People who don’t drink milk or fortified plant-based beverages daily may need a vitamin D and/or calcium supplement.
Vegetarians or Vegans. A well planned vegetarian or vegan diet will meet most nutrient needs. Vegans may need a source of vitamin B12 either from a supplement or foods fortified with vitamin B12. They may also benefit from a calcium and vitamin D supplement.
People with medical conditions. Some conditions such as anemia, inflammatory bowel disease or osteoporosis may need more of some nutrients. Or if you’ve had surgery or an infection you may require extra nutrients or a supplement until you regain your health. Your health care provider will advise you.
People with very restricted diets, such as those with poor appetite, very low calorie diet or food allergies may need a supplement.
People who smoke. Smoking increases the need for vitamin C. People who smoke should take a vitamin C supplement and eat vitamin C rich foods.
5. Can supplements be dangerous?
Sometimes. A daily multivitamin is usually safe. However, some vitamins and minerals are dangerous when taken in large amounts if you take them as single nutrient supplements. For example, high intakes of vitamin A during pregnancy have been linked to birth defects. Also, vitamin D, niacin, calcium, iron and selenium are toxic in high doses.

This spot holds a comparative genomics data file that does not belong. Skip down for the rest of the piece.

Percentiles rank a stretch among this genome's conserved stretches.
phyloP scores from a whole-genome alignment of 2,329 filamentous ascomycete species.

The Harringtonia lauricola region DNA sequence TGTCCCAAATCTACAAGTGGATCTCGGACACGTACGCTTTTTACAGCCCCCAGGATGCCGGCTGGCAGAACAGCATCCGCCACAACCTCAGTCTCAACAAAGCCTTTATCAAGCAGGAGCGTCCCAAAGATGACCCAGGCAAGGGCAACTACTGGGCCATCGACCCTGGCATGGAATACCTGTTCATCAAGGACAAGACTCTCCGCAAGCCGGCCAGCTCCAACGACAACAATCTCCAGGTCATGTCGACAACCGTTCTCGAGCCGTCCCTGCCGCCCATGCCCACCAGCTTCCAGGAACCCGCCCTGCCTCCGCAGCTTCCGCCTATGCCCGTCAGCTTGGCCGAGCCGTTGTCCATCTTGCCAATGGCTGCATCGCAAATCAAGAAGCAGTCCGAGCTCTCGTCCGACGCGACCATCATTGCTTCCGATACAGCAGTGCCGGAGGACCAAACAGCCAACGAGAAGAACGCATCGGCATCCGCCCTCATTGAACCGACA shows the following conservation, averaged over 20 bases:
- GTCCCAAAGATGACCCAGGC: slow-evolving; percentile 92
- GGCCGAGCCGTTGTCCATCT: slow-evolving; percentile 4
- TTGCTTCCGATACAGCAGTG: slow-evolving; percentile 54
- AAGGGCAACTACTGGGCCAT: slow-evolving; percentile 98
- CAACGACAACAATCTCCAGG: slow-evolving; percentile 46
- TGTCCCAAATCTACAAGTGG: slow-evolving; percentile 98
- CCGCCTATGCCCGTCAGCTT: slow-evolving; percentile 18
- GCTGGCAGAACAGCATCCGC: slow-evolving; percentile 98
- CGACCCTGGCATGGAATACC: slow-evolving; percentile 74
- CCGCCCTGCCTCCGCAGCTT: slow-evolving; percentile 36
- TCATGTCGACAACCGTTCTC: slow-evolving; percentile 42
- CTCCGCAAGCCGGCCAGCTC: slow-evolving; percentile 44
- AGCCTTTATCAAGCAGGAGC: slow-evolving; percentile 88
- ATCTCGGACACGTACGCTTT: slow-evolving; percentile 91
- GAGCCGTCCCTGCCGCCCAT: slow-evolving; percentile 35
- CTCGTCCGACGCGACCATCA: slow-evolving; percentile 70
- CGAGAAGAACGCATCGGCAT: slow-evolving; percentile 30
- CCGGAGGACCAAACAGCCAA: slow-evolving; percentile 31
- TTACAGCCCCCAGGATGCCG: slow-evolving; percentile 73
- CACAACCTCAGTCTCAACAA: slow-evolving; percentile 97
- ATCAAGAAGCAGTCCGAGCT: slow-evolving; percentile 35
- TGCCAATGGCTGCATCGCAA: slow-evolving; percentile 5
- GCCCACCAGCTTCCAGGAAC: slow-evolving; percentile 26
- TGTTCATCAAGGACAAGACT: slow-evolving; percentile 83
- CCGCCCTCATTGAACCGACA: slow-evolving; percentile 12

For some supplements, if you take too much, you may experience unpleasant side effects. For example, having over 2000 mg of vitamin C may cause gut problems like diarrhea. Magnesium in higher doses may also cause diarrhea. Large amounts of vitamin B6 may also have harmful side effects. Speak to your dietitian or health care provider before starting a higher dose supplement to make sure it is right for you.
6. Can taking a vitamin A or beta-carotene supplement help prevent cancer?
No. It is not recommended that vitamin A or beta-carotene supplements be used to prevent cancer. In fact, research has shown that in some cases, taking these supplements can increase the risk of some types of cancer.
7. Can taking vitamin C or zinc supplements boost my immunity?
Almost all nutrients help the immune system in one way or another. Some research suggests that vitamin C and zinc may help reduce the duration of a cold and the severity of some symptoms. For most people, however, there is no good evidence that taking more of these nutrients than what you can get from a nutritious diet will improve your immune system.